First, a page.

spacetime coordinates: Chicago, 2055 > the cretaceous
A Sound of Thunder is a 2005 science fiction thriller film directed by Peter Hyams, and starring Edward Burns, Catherine McCormack and Ben Kingsley. It is a co-production film between the United Kingdom, the United States, Germany, and the Czech Republic.
a classic example of “failed return” or “no return” cautionary tales is A Sound of Thunder by Ray Bradbury published in 1952. on a personal level i love both the EC comic book adaptation with artwork by Al Williamson and the 2005 movie adaptation by Peter Hyams that was a box office flop and has receive mostly negative reviews by critics. the original story features one of the first instances of the butterfly effect, in particular as applied to time travel paradoxes and uncontrollable evolutionary/ political outcomes. this was way before it became a meteorologic mainstay of chaos theory after its use by Edward Lorenz to describe stormy ripple-like effects on nonlinear systems, seemingly very sensitive to minute initial conditions. the movie A Sound of Thunder features a time travel tourist agency from the year 2055. Time Safari Inc. is a chronocapitalist enterprise that organizes prehistoric retro-hunting expeditions to far-off epochs where dinosaurs roamed the earth. in order to do that, mankind is cheating on the big dinosaur mass extinction. long after humankind has killed most of the big game life on earth it tracks down other, more elusive and ferocious megafauna. the whole ‘hunting’ for the ultimate predator T-Rex (or an Allosaurus in the movie) turns out to be a very complex business. the paleo-poaching is based on hiding your acts under the cover of natural occurrences, trophy hunting pretending to be a mass extimction event. in order to fake the killing shot one must plan ahead every retro-killing move. practically Time Safari Inc. is cheating evolutionary history by trying to synchronize with ‘naturally’ occurring death events and extract entertainment value out of impossible inter-species encounters, normally separated by enormous gulfs of time. (…)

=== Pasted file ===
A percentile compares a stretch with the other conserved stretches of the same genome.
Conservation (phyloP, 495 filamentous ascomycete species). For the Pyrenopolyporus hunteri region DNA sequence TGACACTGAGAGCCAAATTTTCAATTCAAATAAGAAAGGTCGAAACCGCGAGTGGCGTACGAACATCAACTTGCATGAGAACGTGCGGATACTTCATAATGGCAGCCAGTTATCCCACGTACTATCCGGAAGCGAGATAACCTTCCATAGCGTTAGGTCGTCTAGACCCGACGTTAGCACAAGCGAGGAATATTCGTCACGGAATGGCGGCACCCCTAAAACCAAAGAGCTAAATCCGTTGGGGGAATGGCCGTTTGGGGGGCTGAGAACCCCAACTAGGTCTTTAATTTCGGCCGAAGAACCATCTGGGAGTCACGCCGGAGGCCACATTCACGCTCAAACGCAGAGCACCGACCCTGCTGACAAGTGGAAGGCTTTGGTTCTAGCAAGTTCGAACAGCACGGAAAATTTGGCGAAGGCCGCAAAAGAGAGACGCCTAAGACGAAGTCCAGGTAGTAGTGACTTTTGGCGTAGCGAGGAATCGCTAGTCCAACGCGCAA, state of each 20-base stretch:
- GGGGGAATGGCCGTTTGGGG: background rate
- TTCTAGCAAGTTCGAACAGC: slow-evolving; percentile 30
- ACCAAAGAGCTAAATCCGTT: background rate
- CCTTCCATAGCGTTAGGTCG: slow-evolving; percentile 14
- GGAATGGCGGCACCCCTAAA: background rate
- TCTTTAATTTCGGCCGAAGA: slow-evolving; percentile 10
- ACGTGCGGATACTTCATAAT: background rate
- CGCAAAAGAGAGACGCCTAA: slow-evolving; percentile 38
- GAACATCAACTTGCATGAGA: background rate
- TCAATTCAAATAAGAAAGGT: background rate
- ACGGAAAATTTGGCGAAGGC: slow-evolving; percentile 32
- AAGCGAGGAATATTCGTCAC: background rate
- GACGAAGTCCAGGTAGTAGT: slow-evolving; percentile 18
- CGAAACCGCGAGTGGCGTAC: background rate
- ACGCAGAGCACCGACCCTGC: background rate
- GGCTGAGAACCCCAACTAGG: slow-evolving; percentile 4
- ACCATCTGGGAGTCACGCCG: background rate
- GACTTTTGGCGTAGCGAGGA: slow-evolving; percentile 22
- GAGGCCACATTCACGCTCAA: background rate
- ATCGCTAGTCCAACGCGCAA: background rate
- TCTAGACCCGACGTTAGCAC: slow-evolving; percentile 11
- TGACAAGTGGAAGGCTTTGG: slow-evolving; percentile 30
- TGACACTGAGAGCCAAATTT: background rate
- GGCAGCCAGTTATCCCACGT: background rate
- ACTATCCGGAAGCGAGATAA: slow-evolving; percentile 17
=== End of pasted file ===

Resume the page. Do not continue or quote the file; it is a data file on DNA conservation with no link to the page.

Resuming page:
geohistory becomes a perfect crime scene – where the time traveling expedition has to erase all traces – all influence that might otherwise impact the future with definite catastrophic (especially anthropic future) results. as often, humans are kind of role-playing hide and seek with natural selection. in this bizarre and strange inversion of the anthropocenic stratigraphic proof – masquerades as natural force, where a devious human causality is trying to hide behind a pre-human mass extinction event. it is almost the same principle guiding the climate denialist that pretends to hide behind previous catastrophic climate fluctuations.as one might expect, it’s a chronoclysm waiting to happen. all the clients of Time Safari Inc. are prone to making mistakes, and not only do they leave marks (the absolute no 1 rule of time travel is non-intervention) but they also bring back something (the 2nd most important rule) basically invariably smuggling the prehuman past into the future. somehow a prehistoric dead butterfly makes it through the biofilter (a great example of what I would call New Wallace Lines) that is scanning every living reentry into the present, every possibility of warping the timelines. the alteration of the past produces a chronoclysm that manifests itself as a rhythmic, rapidly accelerating ‘time waves’ that transform the city and its denizens. more to the point in the Peter Hyams movie, the first divergence is a sudden appearance of teeming swarms of beetles and a gigantic strangler fig-like tree bursting through a Chicago high rise building, while the main characters Ryan and Rand make a narrow escape. it is by no means accidental that swarms and insect swarms in particular are associated with time waves. multiply proliferating and and highly distributed, swarms are chronoclysmic purveyors that help carry and suffer the radical effects of timeline distortion. there are reports of global increases in temperature and humidity and plant life seems to prosper, while this time warped climate change suddenly seems to be echoing sweltering hot pre-human conditions of long gone geological epochs and dead jungles. (…)